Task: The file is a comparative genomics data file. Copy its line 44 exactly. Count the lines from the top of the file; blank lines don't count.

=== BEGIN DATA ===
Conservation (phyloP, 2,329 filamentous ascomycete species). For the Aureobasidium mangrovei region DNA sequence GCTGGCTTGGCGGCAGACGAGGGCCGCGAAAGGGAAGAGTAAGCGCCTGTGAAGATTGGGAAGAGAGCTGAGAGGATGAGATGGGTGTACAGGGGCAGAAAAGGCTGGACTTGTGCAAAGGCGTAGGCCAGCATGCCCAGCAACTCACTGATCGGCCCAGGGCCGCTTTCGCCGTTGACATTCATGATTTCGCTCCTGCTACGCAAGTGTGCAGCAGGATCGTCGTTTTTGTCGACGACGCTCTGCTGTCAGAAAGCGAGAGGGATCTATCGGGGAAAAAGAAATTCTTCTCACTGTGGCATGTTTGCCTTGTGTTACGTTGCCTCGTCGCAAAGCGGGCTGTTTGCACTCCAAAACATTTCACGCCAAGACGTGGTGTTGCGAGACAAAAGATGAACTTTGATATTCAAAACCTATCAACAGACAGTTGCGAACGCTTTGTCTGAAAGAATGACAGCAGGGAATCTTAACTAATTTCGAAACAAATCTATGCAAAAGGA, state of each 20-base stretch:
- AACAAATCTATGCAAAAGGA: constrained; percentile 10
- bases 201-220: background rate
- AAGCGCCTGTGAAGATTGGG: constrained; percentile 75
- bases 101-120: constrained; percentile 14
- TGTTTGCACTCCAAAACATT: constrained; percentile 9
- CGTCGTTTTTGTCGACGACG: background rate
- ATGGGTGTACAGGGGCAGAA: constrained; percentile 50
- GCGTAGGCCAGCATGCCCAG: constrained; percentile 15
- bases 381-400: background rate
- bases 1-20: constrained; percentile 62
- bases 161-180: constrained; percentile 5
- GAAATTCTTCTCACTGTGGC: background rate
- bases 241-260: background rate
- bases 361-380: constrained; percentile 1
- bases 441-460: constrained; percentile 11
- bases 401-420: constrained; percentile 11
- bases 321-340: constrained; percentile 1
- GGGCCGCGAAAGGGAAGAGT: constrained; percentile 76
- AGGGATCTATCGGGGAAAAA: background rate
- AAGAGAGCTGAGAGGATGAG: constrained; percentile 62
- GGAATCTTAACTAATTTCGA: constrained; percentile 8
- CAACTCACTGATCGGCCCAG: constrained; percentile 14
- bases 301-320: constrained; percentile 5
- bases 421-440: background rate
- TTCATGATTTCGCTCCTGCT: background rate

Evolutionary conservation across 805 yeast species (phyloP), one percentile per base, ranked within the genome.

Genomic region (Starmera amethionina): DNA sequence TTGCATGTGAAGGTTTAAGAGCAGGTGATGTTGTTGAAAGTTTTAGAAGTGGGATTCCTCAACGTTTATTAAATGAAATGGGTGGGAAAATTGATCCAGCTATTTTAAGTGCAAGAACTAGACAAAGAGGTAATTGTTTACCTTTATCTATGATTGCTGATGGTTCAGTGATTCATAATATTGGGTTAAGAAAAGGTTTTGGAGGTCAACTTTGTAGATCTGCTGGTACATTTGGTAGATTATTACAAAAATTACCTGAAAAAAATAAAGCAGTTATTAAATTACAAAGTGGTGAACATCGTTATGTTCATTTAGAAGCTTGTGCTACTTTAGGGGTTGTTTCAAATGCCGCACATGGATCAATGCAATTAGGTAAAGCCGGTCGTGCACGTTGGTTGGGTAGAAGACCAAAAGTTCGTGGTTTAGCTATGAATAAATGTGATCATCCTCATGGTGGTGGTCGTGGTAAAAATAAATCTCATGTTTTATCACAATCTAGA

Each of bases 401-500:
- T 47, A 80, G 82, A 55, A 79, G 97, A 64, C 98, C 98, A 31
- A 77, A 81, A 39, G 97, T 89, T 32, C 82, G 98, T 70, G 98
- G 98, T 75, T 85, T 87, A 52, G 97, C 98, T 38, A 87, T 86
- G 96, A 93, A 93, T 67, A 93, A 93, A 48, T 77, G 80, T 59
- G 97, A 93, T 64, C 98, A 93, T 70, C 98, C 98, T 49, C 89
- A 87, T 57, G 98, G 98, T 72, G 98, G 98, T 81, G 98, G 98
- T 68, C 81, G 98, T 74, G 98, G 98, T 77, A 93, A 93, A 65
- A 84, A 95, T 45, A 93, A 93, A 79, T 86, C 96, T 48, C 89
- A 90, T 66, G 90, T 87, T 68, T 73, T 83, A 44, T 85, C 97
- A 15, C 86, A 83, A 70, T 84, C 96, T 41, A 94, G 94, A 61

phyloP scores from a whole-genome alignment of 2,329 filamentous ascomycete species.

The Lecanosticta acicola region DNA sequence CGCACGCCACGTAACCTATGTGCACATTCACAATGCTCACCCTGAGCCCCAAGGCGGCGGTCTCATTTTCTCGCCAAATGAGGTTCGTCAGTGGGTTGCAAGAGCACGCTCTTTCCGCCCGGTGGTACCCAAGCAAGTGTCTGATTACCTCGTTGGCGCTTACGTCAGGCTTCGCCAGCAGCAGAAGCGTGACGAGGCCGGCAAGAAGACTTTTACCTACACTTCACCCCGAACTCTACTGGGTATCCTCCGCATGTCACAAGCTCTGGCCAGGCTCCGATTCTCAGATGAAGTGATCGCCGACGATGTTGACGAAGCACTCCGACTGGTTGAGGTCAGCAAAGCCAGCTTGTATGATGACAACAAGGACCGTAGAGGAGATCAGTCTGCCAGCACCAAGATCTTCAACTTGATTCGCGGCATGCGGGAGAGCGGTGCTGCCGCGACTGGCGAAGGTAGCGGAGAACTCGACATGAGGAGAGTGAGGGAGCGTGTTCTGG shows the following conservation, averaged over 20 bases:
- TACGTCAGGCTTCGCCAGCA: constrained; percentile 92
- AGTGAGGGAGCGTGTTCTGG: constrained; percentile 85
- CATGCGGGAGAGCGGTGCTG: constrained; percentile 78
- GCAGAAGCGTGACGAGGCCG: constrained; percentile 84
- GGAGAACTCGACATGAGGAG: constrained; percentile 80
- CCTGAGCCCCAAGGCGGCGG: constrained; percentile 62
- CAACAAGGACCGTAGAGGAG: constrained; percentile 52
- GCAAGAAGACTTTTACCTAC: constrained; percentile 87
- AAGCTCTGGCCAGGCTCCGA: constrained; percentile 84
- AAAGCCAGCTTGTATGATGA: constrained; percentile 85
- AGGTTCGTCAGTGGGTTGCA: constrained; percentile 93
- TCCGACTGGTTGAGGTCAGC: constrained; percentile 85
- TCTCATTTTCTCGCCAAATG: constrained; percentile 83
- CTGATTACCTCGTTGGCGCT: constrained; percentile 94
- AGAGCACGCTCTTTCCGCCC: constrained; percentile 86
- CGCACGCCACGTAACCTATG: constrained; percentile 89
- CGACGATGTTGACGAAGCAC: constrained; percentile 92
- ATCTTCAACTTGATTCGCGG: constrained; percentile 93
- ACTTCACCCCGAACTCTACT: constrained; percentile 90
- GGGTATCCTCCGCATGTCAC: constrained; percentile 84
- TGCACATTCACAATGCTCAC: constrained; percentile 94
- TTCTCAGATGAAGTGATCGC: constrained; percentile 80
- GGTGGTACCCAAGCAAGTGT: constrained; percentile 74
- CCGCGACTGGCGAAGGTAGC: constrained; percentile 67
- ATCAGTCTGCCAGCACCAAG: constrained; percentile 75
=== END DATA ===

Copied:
- CATGCGGGAGAGCGGTGCTG: constrained; percentile 78